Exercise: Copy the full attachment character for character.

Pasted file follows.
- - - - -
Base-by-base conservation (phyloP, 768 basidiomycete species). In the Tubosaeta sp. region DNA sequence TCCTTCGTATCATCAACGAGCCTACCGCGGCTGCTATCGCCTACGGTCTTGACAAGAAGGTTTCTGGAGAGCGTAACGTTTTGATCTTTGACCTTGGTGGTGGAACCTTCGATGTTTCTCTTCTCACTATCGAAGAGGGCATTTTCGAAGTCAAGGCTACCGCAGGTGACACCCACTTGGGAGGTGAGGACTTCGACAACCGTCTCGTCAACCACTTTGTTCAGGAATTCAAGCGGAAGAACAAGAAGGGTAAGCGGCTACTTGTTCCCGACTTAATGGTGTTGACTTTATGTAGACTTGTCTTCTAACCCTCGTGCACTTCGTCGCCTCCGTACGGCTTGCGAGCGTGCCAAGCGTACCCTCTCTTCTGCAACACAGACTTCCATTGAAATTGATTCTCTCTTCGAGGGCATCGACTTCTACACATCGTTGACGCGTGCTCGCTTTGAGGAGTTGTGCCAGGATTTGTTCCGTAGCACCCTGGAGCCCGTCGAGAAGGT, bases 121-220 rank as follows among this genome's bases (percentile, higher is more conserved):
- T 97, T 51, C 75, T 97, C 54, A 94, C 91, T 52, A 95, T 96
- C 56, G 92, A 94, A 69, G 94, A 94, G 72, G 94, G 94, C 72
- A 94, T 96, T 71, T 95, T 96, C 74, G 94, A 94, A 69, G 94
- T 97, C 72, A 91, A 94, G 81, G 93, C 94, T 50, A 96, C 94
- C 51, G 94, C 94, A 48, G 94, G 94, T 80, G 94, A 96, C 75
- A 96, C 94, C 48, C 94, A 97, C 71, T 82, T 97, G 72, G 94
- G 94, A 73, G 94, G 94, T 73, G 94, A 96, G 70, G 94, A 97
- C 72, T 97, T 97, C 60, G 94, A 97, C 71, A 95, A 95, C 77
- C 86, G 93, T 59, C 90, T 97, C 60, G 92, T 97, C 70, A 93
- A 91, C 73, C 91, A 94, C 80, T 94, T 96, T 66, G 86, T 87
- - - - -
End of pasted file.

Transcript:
Base-by-base conservation (phyloP, 768 basidiomycete species). In the Tubosaeta sp. region DNA sequence TCCTTCGTATCATCAACGAGCCTACCGCGGCTGCTATCGCCTACGGTCTTGACAAGAAGGTTTCTGGAGAGCGTAACGTTTTGATCTTTGACCTTGGTGGTGGAACCTTCGATGTTTCTCTTCTCACTATCGAAGAGGGCATTTTCGAAGTCAAGGCTACCGCAGGTGACACCCACTTGGGAGGTGAGGACTTCGACAACCGTCTCGTCAACCACTTTGTTCAGGAATTCAAGCGGAAGAACAAGAAGGGTAAGCGGCTACTTGTTCCCGACTTAATGGTGTTGACTTTATGTAGACTTGTCTTCTAACCCTCGTGCACTTCGTCGCCTCCGTACGGCTTGCGAGCGTGCCAAGCGTACCCTCTCTTCTGCAACACAGACTTCCATTGAAATTGATTCTCTCTTCGAGGGCATCGACTTCTACACATCGTTGACGCGTGCTCGCTTTGAGGAGTTGTGCCAGGATTTGTTCCGTAGCACCCTGGAGCCCGTCGAGAAGGT, bases 121-220 rank as follows among this genome's bases (percentile, higher is more conserved):
- T 97, T 51, C 75, T 97, C 54, A 94, C 91, T 52, A 95, T 96
- C 56, G 92, A 94, A 69, G 94, A 94, G 72, G 94, G 94, C 72
- A 94, T 96, T 71, T 95, T 96, C 74, G 94, A 94, A 69, G 94
- T 97, C 72, A 91, A 94, G 81, G 93, C 94, T 50, A 96, C 94
- C 51, G 94, C 94, A 48, G 94, G 94, T 80, G 94, A 96, C 75
- A 96, C 94, C 48, C 94, A 97, C 71, T 82, T 97, G 72, G 94
- G 94, A 73, G 94, G 94, T 73, G 94, A 96, G 70, G 94, A 97
- C 72, T 97, T 97, C 60, G 94, A 97, C 71, A 95, A 95, C 77
- C 86, G 93, T 59, C 90, T 97, C 60, G 92, T 97, C 70, A 93
- A 91, C 73, C 91, A 94, C 80, T 94, T 96, T 66, G 86, T 87